But Wenger was having none of it. ‘Ferguson’s out of order. He has lost all sense of reality,’ he said. ‘He is going out looking for a confrontation, then asking the person he is confronting to apologise. He’s pushed the cork in a bit far this time and lost a lot of credibility by saying what he said.’
The drama around Ruud van Nistelrooy’s late missed penalty at Old Trafford saw Arsenal go on to become Invincibles in 2004
Ferguson previously bashed Wenger for refusing to take part in the ‘tradition’ of having a post-game drink with the opposing manager
Arsenal’s form dipped, however, and Ferguson’s ire cooled as Chelsea emerged as United’s biggest challengers
In February 2005, captains Roy Keane and Patrick Vieira — the embodiment of their managers’ enmity on the pitch — were going at it in the Highbury tunnel.
But Ferguson’s ire cooled as Arsenal became less of a threat and Chelsea emerged as United’s main challengers.
By the time the Gunners boss was famously sent off by Mike Dean at Old Trafford in 2009, the Frenchman standing with arms outstretched among the goading home fans because he didn’t know where to sit, he was no longer in Ferguson’s crosshairs.
Indeed, when Wenger returned to make his final appearance there as Arsenal boss five years ago, Ferguson greeted his old sparring partner with a warm embrace and presented him with an engraved silver vase as applause rang out.
There were only kind words on Wednesday as their induction into the Hall of Fame was announced.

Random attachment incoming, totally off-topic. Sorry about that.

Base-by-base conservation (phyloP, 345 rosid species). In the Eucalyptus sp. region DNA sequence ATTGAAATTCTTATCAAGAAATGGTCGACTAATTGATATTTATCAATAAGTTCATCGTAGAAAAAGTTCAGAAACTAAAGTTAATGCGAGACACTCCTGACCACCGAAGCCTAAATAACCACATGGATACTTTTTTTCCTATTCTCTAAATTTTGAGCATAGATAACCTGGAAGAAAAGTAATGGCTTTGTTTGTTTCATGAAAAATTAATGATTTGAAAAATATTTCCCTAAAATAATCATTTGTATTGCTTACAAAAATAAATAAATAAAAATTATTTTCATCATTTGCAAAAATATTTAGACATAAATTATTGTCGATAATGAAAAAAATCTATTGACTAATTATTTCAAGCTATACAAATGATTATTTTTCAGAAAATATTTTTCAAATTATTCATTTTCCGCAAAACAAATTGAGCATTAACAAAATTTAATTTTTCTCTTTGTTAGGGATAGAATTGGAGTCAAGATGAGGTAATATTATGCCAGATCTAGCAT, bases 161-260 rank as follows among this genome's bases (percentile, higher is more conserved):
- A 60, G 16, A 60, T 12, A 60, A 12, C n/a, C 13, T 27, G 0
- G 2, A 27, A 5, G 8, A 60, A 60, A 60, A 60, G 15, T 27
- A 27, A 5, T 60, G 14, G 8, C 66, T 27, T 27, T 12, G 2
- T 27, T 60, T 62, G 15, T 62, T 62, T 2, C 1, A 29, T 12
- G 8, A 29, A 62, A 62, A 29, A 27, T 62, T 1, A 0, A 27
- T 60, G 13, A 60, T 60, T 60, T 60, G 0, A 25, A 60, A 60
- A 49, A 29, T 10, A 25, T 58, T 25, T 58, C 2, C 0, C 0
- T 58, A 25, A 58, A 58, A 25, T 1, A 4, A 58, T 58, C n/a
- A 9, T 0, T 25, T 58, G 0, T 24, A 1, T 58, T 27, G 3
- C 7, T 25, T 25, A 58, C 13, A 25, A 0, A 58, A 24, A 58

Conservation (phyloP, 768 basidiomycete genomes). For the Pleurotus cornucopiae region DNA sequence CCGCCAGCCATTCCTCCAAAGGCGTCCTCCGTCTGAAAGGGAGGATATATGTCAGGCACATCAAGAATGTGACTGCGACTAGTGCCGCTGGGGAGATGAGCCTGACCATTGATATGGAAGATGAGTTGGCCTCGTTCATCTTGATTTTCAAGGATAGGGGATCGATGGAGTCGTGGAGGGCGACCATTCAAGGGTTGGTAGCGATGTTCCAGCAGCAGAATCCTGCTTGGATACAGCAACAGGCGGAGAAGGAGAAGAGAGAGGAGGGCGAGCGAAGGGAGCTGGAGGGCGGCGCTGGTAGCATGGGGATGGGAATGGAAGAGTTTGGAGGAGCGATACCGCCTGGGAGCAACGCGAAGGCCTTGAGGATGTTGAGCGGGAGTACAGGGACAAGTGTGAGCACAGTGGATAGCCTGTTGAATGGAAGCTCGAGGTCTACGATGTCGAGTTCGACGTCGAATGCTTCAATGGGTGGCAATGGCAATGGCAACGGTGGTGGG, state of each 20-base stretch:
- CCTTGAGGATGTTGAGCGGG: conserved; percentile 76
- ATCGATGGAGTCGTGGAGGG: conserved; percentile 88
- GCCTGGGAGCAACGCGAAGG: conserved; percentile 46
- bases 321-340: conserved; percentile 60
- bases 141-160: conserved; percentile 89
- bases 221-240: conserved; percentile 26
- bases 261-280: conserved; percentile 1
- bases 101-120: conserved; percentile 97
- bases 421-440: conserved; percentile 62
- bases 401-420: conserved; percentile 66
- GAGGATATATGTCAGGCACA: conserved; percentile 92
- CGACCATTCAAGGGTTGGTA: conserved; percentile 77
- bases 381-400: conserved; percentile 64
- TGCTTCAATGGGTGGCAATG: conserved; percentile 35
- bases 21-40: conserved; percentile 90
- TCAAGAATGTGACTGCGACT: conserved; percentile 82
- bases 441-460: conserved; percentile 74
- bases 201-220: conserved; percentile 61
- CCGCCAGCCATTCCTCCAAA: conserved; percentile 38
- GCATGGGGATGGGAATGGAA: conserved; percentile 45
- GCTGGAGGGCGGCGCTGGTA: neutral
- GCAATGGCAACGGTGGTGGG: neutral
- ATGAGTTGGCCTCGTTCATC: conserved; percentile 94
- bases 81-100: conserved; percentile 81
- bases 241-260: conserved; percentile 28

In an interview with the Premier League, Ferguson credited the signing of ‘messiah’ Eric Cantona for his first title win in 1993 and the capture of Robin van Persie from Arsenal for his 13th championship two decades later.
‘I’m truly delighted to be inducted into the Premier League Hall of Fame,’ he said. ‘It’s an honour when you receive recognition like this.
‘However, it’s not just about me as a person. It’s about the job at Manchester United and the bond we had over many years, so I’m also proud for the club, the staff and my players.
Ferguson said United’s history and expectations were what drove him to be successful
‘My job was to send the fans home happy. United’s history and my own expectations were the things that drove me, and I then had to try to develop all my players with the same expectations and make sure we could go out and achieve them.’
Asked about the infamous ‘hairdryer’ treatment he used to berate his stars, Ferguson added: ‘I could lose my temper if we lost. Do you know why? They forgot the expectation. When they didn’t reach those expectations — they got it.’
Wenger has been inducted for this three title wins and overall contribution to the Premier League. He said: ‘We always wanted to give something special to the fans and when you have players capable of remarkable things, the most important thing is the obligation of perfection.
‘I’d like to be known as someone who loved Arsenal, who respected the values of the club and left it in a position where it can grow and become even bigger.’
Post source: Daily mail